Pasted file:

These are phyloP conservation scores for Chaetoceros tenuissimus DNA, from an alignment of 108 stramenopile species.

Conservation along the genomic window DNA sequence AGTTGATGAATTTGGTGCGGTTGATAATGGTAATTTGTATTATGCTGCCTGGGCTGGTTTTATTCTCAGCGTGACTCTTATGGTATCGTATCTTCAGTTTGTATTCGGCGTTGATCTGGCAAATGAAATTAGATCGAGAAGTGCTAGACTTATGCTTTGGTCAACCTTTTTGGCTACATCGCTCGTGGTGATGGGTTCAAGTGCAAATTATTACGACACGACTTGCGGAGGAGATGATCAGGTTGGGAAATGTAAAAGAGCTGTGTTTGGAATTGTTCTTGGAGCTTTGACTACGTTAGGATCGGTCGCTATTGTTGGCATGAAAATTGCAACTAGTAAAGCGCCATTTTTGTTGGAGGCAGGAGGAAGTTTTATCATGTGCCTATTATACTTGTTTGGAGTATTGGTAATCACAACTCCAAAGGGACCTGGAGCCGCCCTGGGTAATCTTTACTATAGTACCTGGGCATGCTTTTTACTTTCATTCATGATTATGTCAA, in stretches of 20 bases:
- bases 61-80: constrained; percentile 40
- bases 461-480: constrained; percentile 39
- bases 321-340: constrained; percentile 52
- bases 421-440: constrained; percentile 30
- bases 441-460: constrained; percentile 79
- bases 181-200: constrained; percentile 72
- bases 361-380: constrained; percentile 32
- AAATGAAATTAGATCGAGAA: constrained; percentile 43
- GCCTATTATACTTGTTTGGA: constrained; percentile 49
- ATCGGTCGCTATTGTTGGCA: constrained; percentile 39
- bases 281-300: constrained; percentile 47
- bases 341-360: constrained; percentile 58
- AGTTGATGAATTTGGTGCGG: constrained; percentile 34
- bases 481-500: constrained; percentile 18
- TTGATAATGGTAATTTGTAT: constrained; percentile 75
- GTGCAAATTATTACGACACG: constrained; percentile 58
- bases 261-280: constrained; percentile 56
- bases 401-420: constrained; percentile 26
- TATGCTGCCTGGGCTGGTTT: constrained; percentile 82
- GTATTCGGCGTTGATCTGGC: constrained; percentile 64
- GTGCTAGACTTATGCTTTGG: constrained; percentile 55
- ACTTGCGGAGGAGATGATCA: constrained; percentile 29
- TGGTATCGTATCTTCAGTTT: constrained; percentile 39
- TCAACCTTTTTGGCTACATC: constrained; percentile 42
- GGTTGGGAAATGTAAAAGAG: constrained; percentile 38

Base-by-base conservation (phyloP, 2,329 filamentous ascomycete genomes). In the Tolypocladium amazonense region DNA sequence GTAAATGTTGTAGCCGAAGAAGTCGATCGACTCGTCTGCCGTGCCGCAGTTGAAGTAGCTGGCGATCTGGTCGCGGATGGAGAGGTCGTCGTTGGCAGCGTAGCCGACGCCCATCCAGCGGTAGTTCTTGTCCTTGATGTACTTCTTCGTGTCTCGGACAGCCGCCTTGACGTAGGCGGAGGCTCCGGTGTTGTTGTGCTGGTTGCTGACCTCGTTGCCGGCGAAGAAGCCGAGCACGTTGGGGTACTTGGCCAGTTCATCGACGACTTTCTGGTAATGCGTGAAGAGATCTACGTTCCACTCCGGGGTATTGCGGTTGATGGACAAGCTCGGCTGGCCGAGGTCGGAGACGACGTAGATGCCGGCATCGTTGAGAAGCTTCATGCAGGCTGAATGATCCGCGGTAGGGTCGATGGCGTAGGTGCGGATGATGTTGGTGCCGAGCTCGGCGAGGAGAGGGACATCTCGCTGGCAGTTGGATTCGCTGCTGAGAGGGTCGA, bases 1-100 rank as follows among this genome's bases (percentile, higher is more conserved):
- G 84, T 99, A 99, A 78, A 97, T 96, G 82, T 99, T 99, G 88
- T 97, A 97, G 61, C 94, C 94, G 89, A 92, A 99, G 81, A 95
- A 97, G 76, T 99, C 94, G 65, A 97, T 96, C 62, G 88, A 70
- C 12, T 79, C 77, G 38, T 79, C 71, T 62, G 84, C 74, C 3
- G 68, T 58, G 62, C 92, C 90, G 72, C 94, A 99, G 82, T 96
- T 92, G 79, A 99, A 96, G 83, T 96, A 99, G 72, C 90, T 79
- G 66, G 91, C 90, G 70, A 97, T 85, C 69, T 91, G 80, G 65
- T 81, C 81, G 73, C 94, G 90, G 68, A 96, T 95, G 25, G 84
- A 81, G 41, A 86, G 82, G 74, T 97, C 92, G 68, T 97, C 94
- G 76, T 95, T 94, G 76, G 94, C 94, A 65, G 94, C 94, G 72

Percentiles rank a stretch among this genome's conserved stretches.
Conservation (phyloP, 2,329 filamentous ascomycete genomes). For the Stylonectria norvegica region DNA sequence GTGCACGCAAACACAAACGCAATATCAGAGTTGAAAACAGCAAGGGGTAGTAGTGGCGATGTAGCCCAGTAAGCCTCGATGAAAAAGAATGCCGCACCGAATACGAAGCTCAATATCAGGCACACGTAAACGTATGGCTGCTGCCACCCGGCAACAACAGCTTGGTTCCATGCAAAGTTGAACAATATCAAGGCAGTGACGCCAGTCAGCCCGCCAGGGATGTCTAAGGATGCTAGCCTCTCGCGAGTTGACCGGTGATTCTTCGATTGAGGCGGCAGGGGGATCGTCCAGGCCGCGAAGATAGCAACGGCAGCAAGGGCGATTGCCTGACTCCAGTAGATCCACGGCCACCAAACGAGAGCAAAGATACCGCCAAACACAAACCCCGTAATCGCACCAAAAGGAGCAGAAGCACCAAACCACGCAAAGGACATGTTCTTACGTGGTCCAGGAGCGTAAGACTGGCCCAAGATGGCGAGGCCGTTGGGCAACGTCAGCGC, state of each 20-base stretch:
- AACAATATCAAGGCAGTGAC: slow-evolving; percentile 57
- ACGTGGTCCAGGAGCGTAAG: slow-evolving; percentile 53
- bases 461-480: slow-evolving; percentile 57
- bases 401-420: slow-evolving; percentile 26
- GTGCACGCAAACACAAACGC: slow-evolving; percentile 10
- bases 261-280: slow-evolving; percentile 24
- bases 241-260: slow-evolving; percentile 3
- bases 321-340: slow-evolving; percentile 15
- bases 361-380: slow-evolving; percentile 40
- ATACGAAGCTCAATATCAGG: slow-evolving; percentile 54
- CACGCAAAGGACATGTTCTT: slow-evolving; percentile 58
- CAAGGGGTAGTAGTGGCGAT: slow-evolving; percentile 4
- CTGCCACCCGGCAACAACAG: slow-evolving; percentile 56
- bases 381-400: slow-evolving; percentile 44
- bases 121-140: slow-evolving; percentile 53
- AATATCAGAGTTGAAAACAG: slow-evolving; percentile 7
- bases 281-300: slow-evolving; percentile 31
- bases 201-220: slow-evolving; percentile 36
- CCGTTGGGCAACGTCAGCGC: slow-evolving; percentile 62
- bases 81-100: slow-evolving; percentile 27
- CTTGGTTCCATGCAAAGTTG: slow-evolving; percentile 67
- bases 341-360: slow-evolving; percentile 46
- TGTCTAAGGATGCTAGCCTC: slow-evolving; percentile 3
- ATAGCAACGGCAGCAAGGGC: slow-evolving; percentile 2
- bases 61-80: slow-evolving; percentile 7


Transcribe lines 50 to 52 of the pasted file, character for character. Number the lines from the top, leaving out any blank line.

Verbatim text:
- ATACGAAGCTCAATATCAGG: slow-evolving; percentile 54
- CACGCAAAGGACATGTTCTT: slow-evolving; percentile 58
- CAAGGGGTAGTAGTGGCGAT: slow-evolving; percentile 4